We asked respondents what they would have done to prepare for the lockdown if they’d had six months’ notice.
Alongside many who answered that they would save money, almost 20% commented that they would have invested in a better at-home set up, including recording equipment.
Others mentioned spending time setting up or improving their presence on digital platforms and diversifying by securing online teaching opportunities or other initiatives.
Looking to the Future
The world is learning more and more about COVID-19 and accepting that it will be around a while longer.
It’s becoming clear that the economic and social impacts will be long lasting and far reaching, and so what effect does this have on future planning and forecasting for professional musicians?
62% of musicians surveyed said that the events of 2020 have had a knock-on effect in changing their plans for releasing music.
For some, that means delaying their releases indefinitely.
But there was a notable split, with others pointing out that they were bringing forward recording and release plans, to fill the void left by gigging.
“I’m now more inclined to record and release music as there is no live scene” said one musician in the UK. Another, in Italy, commented that “I switched from live gigs to putting music on Spotify and other streaming services.”
It’s an interesting divide, highlighting that industry question of what comes first today: the album or the gig?
Positivity in 2020?
Our survey shows that on a scale of one to 10, the average musician’s optimism for the jazz scene in the next 12 months was rated as 4.2.
This pessimism is no surprise, but respondents did offer snippets of positivity from the year when asked what, if any, positive things they learned or have taken away in this period of uncertainty.
Their comments highlight the diversity of the trade nowadays; musicians are constantly reinventing themselves and evolving as both performers and entrepreneurs.
Within days of the lockdowns settling in, we had musicians teaching themselves how to stream multi-camera shows from their houses, continuing to connect with their audiences. Others transferred the majority of their teaching online to maintain that income stream.
As Fred Bolza of New Soil Music points out, “while times are tough the resilience and improvisational nature of jazz musician at least provide strong traits for adapting and evolving as the world around us changes.”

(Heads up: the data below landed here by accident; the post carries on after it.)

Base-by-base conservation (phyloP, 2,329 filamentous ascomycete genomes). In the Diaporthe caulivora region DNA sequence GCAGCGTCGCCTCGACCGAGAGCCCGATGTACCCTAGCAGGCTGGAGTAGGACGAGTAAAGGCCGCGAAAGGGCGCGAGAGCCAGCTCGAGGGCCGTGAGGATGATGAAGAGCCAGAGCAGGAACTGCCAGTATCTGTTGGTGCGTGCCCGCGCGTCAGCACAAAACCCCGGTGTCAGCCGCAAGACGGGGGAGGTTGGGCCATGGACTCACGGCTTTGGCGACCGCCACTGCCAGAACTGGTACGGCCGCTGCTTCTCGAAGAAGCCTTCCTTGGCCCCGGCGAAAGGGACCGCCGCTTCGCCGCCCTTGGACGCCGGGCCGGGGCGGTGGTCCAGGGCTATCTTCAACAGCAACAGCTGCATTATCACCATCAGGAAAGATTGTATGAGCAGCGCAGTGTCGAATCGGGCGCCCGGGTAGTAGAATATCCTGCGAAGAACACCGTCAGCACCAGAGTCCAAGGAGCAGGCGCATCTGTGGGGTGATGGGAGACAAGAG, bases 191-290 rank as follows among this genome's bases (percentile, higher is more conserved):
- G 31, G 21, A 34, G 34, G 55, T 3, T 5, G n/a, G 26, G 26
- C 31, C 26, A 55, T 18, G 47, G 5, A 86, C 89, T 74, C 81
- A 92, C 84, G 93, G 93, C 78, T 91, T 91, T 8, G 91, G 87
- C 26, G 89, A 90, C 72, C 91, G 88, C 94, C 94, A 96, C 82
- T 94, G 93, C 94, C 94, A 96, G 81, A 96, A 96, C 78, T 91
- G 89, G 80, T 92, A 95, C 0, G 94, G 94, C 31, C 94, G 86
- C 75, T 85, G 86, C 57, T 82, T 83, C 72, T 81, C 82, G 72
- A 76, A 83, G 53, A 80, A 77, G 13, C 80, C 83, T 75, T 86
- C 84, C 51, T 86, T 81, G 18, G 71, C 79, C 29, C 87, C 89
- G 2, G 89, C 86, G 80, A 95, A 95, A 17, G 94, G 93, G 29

For many, although they miss performing, spending more time with their family was a very welcome change, too.
The responses included unexpected learnings or being grateful for the gift of time to reflect on what and why they make music.
Many said they found positivity in the time they had to be creative again.
Others noted an improvement in practical skills and measurable benefits:
“It’s been very good for improving admin skills, filling out funding applications and online promotion. These are skills that will be very useful long-term.”
Some respondents were grateful to have time for self-reflection: “Paramount is a deeper connection to the music. Mainly re-assessing what I want to play and why, and how do I feel about my own music and how and when I want to release it in the future.” (USA)
Some respondents were actually grateful to take a break from trying to book gigs: “It‘s nice to get a break from the hustling.” (Germany)
“There are certain gigs I did before that I don’t miss at all (apart from the financial aspect). It’s got me thinking what I’d like to do in future. It’s given me perspective and time to plan new initiatives that I would otherwise have had time to do. I’ve also enjoyed working on my playing in a non-pressure way. I feel I’ve improved, which will be nice when I start working again.” (UK)
Finally, a respondent from the USA said: “More than ever, I can’t imagine doing anything else with my life that would be as meaningful.”
Of course, there’s no one quick takeaway from a survey like this. We’re still living in an historic period with big amounts of uncertainty.
On one hand, these results confirm many of the worst fears and expectations about just how hard artists have been hit by Covid – especially those in countries with less support in place.
And, more than that, the general uncertainty within the live music industry in particular, which has a paralysing effect on all areas. Because whilst we focused on musicians, lockdowns and travel restrictions have an equally dangerous affect on those on the other side, presenting live music: venues unable to make rent, agencies closing offices and cutting staff, festivals putting plans on hold…
Without support, the live music scene which musicians hope to return to in the not-too-distant future may well look very different to the one they left a few months back.
But despite this grim outlook, there were also some perhaps surprising positive takeaways.
Artists are, by nature, creative and resourceful. They’ve evolved before and they’ll do it again.
That’s not to say that this is not a dire situation for the music industry, but that these musicians – many of whom have been doing this for more than 20 years – will find a way to continue to make music for the rest of the world.
Thanks to all the Jazzfuel musicians who took part in this survey and shared their insight.
Thanks also to information designer David White of Mister Shepherd Media for the data visualisations, Rosie Hanley for pulling together this article and Jazzfuel publicist Arlette Hovinga for additional research.
If you’d like to contribute additional comments to this – from any perspective within the industry – please feel free to use the comments section below.